Crisis of Trust: Socio-Economic Determinants of Europeans' Confidence in Government
42 Pages Posted: 18 Apr 2017 Last revised: 18 Sep 2017
Date Written: April 17, 2017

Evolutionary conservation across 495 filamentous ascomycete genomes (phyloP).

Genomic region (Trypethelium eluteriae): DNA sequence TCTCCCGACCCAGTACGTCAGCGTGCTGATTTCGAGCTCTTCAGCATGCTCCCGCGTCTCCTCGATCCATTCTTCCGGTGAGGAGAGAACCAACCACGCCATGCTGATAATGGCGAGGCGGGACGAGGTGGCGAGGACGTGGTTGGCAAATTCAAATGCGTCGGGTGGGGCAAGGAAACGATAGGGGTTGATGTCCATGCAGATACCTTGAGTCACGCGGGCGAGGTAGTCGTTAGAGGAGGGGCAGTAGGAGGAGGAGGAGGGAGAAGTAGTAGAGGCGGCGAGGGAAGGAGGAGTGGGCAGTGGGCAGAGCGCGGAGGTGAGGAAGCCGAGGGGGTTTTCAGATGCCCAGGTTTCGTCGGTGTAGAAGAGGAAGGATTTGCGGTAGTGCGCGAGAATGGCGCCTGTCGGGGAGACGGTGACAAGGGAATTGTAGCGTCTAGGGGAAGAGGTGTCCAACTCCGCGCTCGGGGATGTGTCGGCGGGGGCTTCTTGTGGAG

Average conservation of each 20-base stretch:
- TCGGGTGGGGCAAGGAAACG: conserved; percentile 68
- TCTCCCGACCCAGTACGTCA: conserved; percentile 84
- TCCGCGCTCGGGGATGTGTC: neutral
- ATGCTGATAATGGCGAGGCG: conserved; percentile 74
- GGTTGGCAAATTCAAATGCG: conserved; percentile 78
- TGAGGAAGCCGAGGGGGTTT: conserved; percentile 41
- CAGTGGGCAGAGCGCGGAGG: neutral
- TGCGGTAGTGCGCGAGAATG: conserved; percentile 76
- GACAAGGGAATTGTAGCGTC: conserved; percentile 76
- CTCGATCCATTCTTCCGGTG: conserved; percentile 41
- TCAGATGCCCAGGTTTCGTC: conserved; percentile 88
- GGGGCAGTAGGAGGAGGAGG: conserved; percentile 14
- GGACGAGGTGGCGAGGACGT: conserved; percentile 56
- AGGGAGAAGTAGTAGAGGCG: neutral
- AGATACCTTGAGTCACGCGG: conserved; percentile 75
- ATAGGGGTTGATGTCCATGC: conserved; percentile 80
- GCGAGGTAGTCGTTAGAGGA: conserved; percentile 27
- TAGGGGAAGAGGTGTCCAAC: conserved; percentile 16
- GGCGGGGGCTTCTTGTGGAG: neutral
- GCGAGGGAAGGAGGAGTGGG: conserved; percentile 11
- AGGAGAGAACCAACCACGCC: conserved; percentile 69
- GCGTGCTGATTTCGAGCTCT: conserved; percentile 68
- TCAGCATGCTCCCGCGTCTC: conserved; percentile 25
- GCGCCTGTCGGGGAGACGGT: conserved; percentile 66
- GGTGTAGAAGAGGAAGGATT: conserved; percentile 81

Europeans’ confidence in political institutions has dropped precipitously since the onset of the Euro-crisis in 2010. However, the decline in public trust in government varies tremendously across countries and occupational and educational groups. Analyzing more than 600,000 responses from 23 waves of the Eurobarometer conducted from 2004-2015, we find that economic factors explain much of the cross-national and over-time variation. The baseline level of trust is influenced greatly by a person’s position in the labor market: across European countries, citizens with more education and higher levels of skills express more trust in government than those educational and occupational groups that have benefited less from European integration. The acute decline in the level of public trust in the past decade also has strong economic foundations. Residents of debtor countries that have seen unemployment rates skyrocket in recent years are now much less likely to trust national government than those in creditor countries that have fared better during the economic crisis, while the unemployed have lost faith in government to a greater degree than other parts of the population. Cultural, ideational, and political factors remain important for baseline levels of trust, but on their own they cannot explain the acute, asymmetrical decline in citizen trust observed over the last decade.
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